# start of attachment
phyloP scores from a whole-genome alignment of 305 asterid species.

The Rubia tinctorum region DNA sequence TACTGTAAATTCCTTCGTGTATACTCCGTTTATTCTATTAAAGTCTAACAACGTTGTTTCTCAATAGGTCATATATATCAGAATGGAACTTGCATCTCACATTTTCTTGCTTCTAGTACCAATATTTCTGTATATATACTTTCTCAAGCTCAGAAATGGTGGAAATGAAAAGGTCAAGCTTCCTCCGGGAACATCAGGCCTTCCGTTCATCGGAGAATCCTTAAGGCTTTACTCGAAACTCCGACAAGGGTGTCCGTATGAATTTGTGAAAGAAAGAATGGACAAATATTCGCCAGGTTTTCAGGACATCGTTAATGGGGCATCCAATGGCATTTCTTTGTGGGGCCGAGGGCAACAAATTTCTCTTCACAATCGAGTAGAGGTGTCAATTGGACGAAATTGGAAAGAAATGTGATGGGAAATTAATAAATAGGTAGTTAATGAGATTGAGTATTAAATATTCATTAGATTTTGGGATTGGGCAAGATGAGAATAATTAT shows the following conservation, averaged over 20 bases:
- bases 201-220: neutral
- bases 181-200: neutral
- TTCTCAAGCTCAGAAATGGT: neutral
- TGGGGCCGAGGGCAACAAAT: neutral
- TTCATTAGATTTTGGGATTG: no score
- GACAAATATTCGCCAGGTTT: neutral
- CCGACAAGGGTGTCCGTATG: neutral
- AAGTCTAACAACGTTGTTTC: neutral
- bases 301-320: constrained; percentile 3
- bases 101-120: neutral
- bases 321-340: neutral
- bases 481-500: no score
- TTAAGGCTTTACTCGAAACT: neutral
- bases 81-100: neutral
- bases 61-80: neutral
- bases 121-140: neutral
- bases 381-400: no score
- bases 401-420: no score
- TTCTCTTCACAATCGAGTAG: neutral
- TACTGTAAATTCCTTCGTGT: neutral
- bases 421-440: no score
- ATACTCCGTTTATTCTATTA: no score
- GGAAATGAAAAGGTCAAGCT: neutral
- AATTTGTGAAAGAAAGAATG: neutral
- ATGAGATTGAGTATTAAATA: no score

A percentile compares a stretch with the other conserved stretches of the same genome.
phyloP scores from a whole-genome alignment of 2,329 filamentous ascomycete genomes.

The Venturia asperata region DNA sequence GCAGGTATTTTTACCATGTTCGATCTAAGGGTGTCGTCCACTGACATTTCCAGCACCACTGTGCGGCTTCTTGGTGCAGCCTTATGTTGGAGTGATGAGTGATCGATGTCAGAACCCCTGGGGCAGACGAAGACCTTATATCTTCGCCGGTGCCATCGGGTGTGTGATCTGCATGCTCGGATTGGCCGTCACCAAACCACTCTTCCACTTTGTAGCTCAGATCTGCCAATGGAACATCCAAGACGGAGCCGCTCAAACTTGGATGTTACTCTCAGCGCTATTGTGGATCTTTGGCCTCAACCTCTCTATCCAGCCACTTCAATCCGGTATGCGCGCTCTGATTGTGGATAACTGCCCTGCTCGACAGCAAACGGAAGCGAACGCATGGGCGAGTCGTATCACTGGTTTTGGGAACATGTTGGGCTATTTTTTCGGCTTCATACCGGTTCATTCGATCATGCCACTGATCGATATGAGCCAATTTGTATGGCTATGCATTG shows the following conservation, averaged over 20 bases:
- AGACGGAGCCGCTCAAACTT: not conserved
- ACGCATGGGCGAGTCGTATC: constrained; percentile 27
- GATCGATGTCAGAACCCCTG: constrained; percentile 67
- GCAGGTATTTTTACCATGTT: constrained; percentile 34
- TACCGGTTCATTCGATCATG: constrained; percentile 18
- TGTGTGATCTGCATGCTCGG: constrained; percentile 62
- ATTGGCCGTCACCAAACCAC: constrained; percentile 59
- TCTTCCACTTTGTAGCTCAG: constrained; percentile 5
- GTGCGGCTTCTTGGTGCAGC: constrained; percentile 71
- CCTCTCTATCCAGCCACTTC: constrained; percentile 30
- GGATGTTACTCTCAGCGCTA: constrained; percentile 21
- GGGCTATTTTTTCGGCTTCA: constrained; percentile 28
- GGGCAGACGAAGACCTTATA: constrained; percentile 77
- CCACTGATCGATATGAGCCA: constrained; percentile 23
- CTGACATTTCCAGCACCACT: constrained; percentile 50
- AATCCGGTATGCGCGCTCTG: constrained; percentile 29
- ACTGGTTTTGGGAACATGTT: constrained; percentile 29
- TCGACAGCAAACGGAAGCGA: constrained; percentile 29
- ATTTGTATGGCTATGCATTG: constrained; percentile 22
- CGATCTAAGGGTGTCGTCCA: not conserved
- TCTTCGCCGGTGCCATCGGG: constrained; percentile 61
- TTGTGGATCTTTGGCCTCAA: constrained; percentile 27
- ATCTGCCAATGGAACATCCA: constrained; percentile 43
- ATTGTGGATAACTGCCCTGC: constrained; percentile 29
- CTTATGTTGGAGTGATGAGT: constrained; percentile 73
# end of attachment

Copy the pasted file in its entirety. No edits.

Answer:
phyloP scores from a whole-genome alignment of 305 asterid species.

The Rubia tinctorum region DNA sequence TACTGTAAATTCCTTCGTGTATACTCCGTTTATTCTATTAAAGTCTAACAACGTTGTTTCTCAATAGGTCATATATATCAGAATGGAACTTGCATCTCACATTTTCTTGCTTCTAGTACCAATATTTCTGTATATATACTTTCTCAAGCTCAGAAATGGTGGAAATGAAAAGGTCAAGCTTCCTCCGGGAACATCAGGCCTTCCGTTCATCGGAGAATCCTTAAGGCTTTACTCGAAACTCCGACAAGGGTGTCCGTATGAATTTGTGAAAGAAAGAATGGACAAATATTCGCCAGGTTTTCAGGACATCGTTAATGGGGCATCCAATGGCATTTCTTTGTGGGGCCGAGGGCAACAAATTTCTCTTCACAATCGAGTAGAGGTGTCAATTGGACGAAATTGGAAAGAAATGTGATGGGAAATTAATAAATAGGTAGTTAATGAGATTGAGTATTAAATATTCATTAGATTTTGGGATTGGGCAAGATGAGAATAATTAT shows the following conservation, averaged over 20 bases:
- bases 201-220: neutral
- bases 181-200: neutral
- TTCTCAAGCTCAGAAATGGT: neutral
- TGGGGCCGAGGGCAACAAAT: neutral
- TTCATTAGATTTTGGGATTG: no score
- GACAAATATTCGCCAGGTTT: neutral
- CCGACAAGGGTGTCCGTATG: neutral
- AAGTCTAACAACGTTGTTTC: neutral
- bases 301-320: constrained; percentile 3
- bases 101-120: neutral
- bases 321-340: neutral
- bases 481-500: no score
- TTAAGGCTTTACTCGAAACT: neutral
- bases 81-100: neutral
- bases 61-80: neutral
- bases 121-140: neutral
- bases 381-400: no score
- bases 401-420: no score
- TTCTCTTCACAATCGAGTAG: neutral
- TACTGTAAATTCCTTCGTGT: neutral
- bases 421-440: no score
- ATACTCCGTTTATTCTATTA: no score
- GGAAATGAAAAGGTCAAGCT: neutral
- AATTTGTGAAAGAAAGAATG: neutral
- ATGAGATTGAGTATTAAATA: no score

A percentile compares a stretch with the other conserved stretches of the same genome.
phyloP scores from a whole-genome alignment of 2,329 filamentous ascomycete genomes.

The Venturia asperata region DNA sequence GCAGGTATTTTTACCATGTTCGATCTAAGGGTGTCGTCCACTGACATTTCCAGCACCACTGTGCGGCTTCTTGGTGCAGCCTTATGTTGGAGTGATGAGTGATCGATGTCAGAACCCCTGGGGCAGACGAAGACCTTATATCTTCGCCGGTGCCATCGGGTGTGTGATCTGCATGCTCGGATTGGCCGTCACCAAACCACTCTTCCACTTTGTAGCTCAGATCTGCCAATGGAACATCCAAGACGGAGCCGCTCAAACTTGGATGTTACTCTCAGCGCTATTGTGGATCTTTGGCCTCAACCTCTCTATCCAGCCACTTCAATCCGGTATGCGCGCTCTGATTGTGGATAACTGCCCTGCTCGACAGCAAACGGAAGCGAACGCATGGGCGAGTCGTATCACTGGTTTTGGGAACATGTTGGGCTATTTTTTCGGCTTCATACCGGTTCATTCGATCATGCCACTGATCGATATGAGCCAATTTGTATGGCTATGCATTG shows the following conservation, averaged over 20 bases:
- AGACGGAGCCGCTCAAACTT: not conserved
- ACGCATGGGCGAGTCGTATC: constrained; percentile 27
- GATCGATGTCAGAACCCCTG: constrained; percentile 67
- GCAGGTATTTTTACCATGTT: constrained; percentile 34
- TACCGGTTCATTCGATCATG: constrained; percentile 18
- TGTGTGATCTGCATGCTCGG: constrained; percentile 62
- ATTGGCCGTCACCAAACCAC: constrained; percentile 59
- TCTTCCACTTTGTAGCTCAG: constrained; percentile 5
- GTGCGGCTTCTTGGTGCAGC: constrained; percentile 71
- CCTCTCTATCCAGCCACTTC: constrained; percentile 30
- GGATGTTACTCTCAGCGCTA: constrained; percentile 21
- GGGCTATTTTTTCGGCTTCA: constrained; percentile 28
- GGGCAGACGAAGACCTTATA: constrained; percentile 77
- CCACTGATCGATATGAGCCA: constrained; percentile 23
- CTGACATTTCCAGCACCACT: constrained; percentile 50
- AATCCGGTATGCGCGCTCTG: constrained; percentile 29
- ACTGGTTTTGGGAACATGTT: constrained; percentile 29
- TCGACAGCAAACGGAAGCGA: constrained; percentile 29
- ATTTGTATGGCTATGCATTG: constrained; percentile 22
- CGATCTAAGGGTGTCGTCCA: not conserved
- TCTTCGCCGGTGCCATCGGG: constrained; percentile 61
- TTGTGGATCTTTGGCCTCAA: constrained; percentile 27
- ATCTGCCAATGGAACATCCA: constrained; percentile 43
- ATTGTGGATAACTGCCCTGC: constrained; percentile 29
- CTTATGTTGGAGTGATGAGT: constrained; percentile 73